It is important to remember that when it comes to selling services, you must deliver on your promises.
Following the Grenfell Tower Tragedy, the Government commissioned an independent review of Building Regulations and Fire Safety. In December 2017 the interim report of Dame Judith Hackitt’s reported that the current regulatory system for high rise buildings was not fit for purpose and needed a complete overhaul after the publication of the final report on 17 May 2018.
The focus of the report was predominantly upon a new regulatory regime for new and existing multi-occupancy, higher-risk residential buildings (‘HRRBs’) that are 10+ storeys in height.
The report makes over 50 recommendations covering:
- a new, more robust regulatory framework
- the establishment of a Joint Competent Authority (“JCA”) to oversee the management of safety risks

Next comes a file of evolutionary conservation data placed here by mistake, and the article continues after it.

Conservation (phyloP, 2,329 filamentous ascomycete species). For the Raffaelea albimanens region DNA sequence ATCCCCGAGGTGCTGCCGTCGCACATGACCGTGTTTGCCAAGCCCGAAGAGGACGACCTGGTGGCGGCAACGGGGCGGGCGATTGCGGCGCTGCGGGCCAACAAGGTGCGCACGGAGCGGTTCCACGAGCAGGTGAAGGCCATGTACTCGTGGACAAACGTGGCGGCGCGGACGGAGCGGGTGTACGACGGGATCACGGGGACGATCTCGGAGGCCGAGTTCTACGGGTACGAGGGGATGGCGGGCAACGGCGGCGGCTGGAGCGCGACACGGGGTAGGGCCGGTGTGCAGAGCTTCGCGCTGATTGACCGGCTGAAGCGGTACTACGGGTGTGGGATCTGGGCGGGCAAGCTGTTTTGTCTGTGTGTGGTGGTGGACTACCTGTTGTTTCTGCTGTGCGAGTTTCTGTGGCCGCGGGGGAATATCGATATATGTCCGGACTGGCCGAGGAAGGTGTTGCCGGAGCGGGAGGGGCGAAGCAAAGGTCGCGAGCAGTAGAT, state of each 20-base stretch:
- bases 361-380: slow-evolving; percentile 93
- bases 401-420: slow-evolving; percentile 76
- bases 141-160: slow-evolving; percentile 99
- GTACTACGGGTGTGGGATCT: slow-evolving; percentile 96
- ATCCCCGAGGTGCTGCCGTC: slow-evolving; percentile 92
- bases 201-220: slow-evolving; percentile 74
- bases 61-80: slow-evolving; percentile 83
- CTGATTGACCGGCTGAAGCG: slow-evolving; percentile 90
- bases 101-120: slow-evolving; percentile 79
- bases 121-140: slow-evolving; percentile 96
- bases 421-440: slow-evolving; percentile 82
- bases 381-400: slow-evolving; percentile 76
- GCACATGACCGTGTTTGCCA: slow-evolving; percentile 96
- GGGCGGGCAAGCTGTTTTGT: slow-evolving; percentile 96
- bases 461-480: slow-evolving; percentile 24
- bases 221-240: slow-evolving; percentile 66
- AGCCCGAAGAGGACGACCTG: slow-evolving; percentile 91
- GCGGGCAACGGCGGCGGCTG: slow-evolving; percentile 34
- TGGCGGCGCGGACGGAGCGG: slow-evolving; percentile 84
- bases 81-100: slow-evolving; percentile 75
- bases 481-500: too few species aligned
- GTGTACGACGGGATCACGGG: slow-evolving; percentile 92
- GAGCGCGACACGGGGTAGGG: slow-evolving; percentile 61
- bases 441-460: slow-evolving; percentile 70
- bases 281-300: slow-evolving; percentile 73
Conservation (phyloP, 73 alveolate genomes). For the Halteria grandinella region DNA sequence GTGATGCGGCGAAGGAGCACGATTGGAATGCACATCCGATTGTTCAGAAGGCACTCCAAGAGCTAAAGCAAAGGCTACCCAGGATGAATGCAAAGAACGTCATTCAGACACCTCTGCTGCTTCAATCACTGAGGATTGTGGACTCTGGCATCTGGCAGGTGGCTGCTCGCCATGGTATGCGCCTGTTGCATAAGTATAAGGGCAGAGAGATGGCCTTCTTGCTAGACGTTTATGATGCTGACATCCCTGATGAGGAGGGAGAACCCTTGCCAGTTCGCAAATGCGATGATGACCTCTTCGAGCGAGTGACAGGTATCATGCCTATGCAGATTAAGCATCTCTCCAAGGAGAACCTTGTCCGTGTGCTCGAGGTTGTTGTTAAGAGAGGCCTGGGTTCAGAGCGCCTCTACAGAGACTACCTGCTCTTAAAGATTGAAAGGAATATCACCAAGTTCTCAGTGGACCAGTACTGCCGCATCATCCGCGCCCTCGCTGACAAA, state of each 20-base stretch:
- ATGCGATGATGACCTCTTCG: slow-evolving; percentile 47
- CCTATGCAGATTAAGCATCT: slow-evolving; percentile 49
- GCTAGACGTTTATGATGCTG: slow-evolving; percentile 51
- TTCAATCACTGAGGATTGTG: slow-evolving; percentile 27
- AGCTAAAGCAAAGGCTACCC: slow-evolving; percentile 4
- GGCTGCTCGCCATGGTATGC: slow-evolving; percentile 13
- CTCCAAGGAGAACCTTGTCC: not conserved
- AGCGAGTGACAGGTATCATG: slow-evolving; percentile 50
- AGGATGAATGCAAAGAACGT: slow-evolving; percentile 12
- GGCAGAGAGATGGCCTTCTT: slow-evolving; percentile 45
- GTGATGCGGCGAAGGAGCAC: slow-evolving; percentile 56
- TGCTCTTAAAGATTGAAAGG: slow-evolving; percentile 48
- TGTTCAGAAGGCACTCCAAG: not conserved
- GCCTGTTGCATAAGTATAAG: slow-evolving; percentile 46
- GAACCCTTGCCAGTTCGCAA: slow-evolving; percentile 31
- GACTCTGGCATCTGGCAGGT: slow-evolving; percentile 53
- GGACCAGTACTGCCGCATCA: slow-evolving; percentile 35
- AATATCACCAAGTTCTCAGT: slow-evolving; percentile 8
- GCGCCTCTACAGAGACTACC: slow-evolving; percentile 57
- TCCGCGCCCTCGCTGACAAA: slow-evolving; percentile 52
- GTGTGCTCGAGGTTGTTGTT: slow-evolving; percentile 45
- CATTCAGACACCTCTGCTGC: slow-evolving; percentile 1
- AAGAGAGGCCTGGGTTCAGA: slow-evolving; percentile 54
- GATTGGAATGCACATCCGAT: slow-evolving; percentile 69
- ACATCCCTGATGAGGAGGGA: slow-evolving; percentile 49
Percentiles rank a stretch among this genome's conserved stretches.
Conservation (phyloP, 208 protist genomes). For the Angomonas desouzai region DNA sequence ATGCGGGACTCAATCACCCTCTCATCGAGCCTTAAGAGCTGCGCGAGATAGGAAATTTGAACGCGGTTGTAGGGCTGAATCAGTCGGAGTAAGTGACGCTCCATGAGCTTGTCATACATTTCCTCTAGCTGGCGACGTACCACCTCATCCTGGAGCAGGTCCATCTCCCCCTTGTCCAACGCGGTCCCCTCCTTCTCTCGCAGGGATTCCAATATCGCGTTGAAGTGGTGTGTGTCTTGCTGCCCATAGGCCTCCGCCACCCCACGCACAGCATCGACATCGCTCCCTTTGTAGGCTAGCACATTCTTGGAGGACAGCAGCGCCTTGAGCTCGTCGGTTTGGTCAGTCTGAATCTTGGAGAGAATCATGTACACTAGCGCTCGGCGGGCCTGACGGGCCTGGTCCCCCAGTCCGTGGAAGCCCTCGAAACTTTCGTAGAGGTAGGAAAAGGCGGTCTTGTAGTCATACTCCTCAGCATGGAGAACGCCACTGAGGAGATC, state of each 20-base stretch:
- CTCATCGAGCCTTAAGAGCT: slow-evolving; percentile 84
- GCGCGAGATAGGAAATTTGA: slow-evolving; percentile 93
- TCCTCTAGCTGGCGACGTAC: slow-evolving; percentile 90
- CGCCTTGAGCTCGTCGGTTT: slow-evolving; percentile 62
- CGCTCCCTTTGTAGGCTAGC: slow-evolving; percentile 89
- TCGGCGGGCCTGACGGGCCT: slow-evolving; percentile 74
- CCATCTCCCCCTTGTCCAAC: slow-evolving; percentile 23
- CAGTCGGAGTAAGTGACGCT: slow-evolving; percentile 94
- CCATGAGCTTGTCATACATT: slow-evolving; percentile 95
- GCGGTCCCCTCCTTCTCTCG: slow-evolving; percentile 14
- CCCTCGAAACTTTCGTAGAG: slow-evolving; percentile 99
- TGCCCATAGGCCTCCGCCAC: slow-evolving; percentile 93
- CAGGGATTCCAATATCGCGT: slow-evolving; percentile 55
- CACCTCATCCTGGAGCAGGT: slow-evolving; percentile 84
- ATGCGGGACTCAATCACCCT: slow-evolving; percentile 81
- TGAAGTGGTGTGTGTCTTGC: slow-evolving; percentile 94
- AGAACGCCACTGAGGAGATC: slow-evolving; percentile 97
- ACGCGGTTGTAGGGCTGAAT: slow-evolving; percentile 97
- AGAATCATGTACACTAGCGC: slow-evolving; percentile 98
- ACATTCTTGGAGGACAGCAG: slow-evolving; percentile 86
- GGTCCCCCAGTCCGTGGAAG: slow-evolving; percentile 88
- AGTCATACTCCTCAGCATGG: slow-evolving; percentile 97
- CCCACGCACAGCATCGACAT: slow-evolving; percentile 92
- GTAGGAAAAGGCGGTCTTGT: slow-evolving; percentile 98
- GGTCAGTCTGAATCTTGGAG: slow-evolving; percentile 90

- a rigorous set of roles and responsibilities for duty holders
- an improved focus and accountability on building safety from procurement, design and construction through to occupation of the buildings, and
- reasserting the role and voice of residents.
We have selected a few of the recommendations that will significantly impact on landlords:
Dame Judith Hackitt advocates the creation of a ‘Joint Competent Authority’ (JCA) by the Government.
She proposes that the JCA should comprise varied expertise and knowledge of the Health and Safety Executive (“HSE”), fire and rescue authorities (“FRAs”) and local authority building standards. They should all work together to oversee the creation and implementation of a stronger regulatory framework.
Key responsibilities of the JCA would include:
- the creation and maintenance of a database of all HRRBs and their respective duty holders at both the construction and occupation stage
- ensuring duty holders focus on the mitigation and reduction of building safety risks
- assessing immediate ad-hoc building safety concerns about specific HRRBs